Ileana M. Rodríguez-Silva is an associate professor of Latin American and Caribbean history at the University of Washington-Seattle. She graduated magna cum laude from the Universidad de Puerto Rico - Río Piedras with a B.A. in History. She holds an M.A. in Latin American Studies and another in Latin American History from the University of Wisconsin-Madison where Rodríguez also completed a History Ph.D. in 2004. Rodríguez-Silva's research focuses on race-making in the Americas, racial identity formation, post-emancipation racial politics, and comparative colonial arrangements in the configuration of empires.
Her book Silencing Blackness: Disentangling Race, Colonial Regimes, and National Struggles in Post-Emancipation Puerto Rico, 1850-1920 (Palgrave, 2012) received the 2012-2014 Frank Bonilla Book Award for Best Book on Puerto Rican Studies. She is also the author of "Exploring the Lives of Freedwomen: Choices, Family, and Gender during the Processes of Emancipation in Puerto Rico, 1873-1876" in Gender and Slave Emancipation in Comparative Perspective, Diana Paton and Pamela Scully, eds. (Durham: Duke University Press, 2005). Rodríguez-Silva is coeditor with Laurie Sears of the special issue The Politics of Storytelling in Island Imperial Formations, positions: asia critique, Vol. 21, Issue 1, 2021. She has published articles in the Hispanic American Historical Review, NACLA, and Modern American History. Rodríguez is currently working on two projects: Cimarrón Citizenship: Reconstituting the Black Middle Class of Early Twentieth Century Puerto Rico and Re-Articulating the US Imperial Field: Puerto Rico’s Commonwealth and the Browning of the Middle-Class in the Early Cold War Decades.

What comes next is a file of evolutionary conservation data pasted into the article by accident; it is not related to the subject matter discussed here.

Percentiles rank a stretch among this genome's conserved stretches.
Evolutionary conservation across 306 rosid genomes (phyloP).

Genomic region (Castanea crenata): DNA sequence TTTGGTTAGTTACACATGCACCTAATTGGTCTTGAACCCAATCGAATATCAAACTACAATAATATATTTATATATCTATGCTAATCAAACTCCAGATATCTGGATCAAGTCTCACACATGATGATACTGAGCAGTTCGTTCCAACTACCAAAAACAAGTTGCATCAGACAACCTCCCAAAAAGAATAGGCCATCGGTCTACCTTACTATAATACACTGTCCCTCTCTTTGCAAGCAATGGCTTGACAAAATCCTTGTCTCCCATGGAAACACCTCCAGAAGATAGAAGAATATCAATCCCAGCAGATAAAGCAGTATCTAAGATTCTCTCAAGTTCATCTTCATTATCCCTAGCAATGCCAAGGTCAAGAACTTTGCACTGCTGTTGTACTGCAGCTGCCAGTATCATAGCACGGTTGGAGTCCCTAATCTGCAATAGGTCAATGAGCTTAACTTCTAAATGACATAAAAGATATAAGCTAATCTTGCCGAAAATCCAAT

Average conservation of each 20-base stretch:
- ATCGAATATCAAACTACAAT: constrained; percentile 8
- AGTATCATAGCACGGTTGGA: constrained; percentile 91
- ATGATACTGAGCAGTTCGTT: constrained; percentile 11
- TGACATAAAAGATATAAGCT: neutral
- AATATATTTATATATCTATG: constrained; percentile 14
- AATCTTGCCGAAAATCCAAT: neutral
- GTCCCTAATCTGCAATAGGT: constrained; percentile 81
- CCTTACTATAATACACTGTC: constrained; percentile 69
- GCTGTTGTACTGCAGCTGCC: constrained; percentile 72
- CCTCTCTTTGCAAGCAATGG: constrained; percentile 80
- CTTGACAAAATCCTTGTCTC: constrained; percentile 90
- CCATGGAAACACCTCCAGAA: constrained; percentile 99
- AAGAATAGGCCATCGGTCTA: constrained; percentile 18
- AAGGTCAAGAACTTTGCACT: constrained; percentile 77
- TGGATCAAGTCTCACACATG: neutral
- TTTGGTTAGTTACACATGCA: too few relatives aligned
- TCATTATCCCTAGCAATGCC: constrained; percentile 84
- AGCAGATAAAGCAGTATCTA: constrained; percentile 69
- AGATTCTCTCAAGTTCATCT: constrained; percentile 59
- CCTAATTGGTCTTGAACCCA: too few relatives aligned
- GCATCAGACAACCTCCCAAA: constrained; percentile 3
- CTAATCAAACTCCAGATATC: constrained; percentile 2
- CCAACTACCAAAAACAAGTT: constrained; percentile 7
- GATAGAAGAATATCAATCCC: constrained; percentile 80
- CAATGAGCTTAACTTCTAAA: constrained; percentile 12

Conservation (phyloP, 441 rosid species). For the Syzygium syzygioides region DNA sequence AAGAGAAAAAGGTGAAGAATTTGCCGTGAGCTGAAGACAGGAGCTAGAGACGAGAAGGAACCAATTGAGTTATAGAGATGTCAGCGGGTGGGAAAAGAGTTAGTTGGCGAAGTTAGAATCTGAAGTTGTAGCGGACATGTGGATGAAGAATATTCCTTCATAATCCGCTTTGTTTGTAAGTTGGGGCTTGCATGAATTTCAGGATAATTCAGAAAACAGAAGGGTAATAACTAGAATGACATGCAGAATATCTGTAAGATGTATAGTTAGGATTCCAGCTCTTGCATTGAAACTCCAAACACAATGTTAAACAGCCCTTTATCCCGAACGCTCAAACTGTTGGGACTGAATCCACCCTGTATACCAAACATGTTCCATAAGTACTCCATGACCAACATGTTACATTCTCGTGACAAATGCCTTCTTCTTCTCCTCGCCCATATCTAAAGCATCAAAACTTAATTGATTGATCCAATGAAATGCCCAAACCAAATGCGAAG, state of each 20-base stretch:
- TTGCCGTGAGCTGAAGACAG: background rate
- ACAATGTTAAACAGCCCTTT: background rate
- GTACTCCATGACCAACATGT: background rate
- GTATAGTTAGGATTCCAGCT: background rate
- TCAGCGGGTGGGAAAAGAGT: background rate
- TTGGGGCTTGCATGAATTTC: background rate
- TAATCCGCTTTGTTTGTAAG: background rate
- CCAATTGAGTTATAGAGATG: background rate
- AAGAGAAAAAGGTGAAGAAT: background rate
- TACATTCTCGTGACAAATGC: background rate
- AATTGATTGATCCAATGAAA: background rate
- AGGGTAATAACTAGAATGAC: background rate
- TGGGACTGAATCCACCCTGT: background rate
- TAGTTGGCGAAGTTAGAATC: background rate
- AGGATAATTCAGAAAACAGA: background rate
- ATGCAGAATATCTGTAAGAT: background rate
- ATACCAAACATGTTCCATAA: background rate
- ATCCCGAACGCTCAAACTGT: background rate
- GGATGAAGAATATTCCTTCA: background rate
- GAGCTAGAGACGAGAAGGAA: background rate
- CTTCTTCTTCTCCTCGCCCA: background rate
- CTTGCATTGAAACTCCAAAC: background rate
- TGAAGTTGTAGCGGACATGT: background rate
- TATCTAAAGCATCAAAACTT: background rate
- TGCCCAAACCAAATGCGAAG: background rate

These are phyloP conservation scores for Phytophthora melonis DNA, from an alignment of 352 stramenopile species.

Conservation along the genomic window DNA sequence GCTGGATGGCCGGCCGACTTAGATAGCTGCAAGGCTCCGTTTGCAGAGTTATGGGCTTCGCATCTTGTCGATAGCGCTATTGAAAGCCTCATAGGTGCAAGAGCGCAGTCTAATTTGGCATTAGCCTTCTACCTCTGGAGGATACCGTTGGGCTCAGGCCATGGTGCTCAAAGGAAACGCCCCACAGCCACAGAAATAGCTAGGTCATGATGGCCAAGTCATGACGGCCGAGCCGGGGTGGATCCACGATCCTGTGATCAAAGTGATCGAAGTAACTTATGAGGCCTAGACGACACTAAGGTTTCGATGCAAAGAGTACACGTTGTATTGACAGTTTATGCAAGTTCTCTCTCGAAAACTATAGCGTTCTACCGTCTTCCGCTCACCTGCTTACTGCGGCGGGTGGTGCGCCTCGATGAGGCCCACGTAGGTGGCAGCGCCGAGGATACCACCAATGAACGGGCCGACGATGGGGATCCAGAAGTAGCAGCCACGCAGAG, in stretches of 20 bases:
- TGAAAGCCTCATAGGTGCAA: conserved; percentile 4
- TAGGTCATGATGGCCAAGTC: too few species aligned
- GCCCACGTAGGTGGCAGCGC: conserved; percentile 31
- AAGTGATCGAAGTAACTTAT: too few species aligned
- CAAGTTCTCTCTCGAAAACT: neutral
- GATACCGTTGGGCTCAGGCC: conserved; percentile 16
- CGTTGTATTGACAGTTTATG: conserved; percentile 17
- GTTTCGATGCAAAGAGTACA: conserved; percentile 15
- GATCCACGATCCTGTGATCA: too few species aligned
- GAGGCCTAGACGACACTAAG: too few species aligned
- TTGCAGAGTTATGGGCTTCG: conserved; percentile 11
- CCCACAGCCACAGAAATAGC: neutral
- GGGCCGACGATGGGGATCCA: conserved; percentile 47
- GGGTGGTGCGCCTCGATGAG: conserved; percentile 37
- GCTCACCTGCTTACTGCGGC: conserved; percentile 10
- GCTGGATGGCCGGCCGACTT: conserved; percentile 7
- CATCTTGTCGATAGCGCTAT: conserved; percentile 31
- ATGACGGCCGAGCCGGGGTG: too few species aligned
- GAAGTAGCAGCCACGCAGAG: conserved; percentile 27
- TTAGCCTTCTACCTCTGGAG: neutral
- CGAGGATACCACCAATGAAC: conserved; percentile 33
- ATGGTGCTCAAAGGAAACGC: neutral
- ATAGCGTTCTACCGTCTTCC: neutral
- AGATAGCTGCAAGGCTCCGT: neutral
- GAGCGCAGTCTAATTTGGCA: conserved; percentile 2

Division: Latin America
Students working in Latin America with Professor Rodriguez-Silva will learn about the social and cultural histories of Latin America and the Caribbean, especially during the nineteenth and twentieth centuries. While students will follow the topic and area of their choosing, they are expected to master the main historiographical and methodological debates within this field. Major topics of analysis are the multiple forms of colonialism and imperialism, forced labor systems, processes of nation-state formation, race and ethnicity, migration and diaspora communities, and, most importantly, subaltern politics.
Division: Comparative History (Comparative Gender & Comparative Colonialisms)*
In preparing a field in Comparative Gender with Professor Rodriguez-Silva, students will learn about the history of women, the historical shifts in definitions of womanhood and masculinity among the diverse populations of Latin America and the Caribbean, and the crucial role of sexuality in the political and economic organization of colonial and national states. Students may also prepare a field in Comparative Colonialism, in which they will analyze the multiple forms of and the historical transformations in colonial relations established in the Americas since pre-Columbian times to the present.
*Students may not offer a field in the Comparative History division as a first field.
- Event Spotlight: Continuing the Conversation “Why Race Matters: Resistance and Resilience” in 2017 America - October 10, 2017
- Race and Racial Justice in the Context of the 2016 U.S. Presidential Election - June 8, 2017
- History in Action: Department Supports Ferguson Teach-In - February 10, 2015
- Prof. Ileana Rodríguez-Silva awarded 2014 Frank Bonilla Book Award - September 25, 2014
- Becoming an Historian - July 7, 2013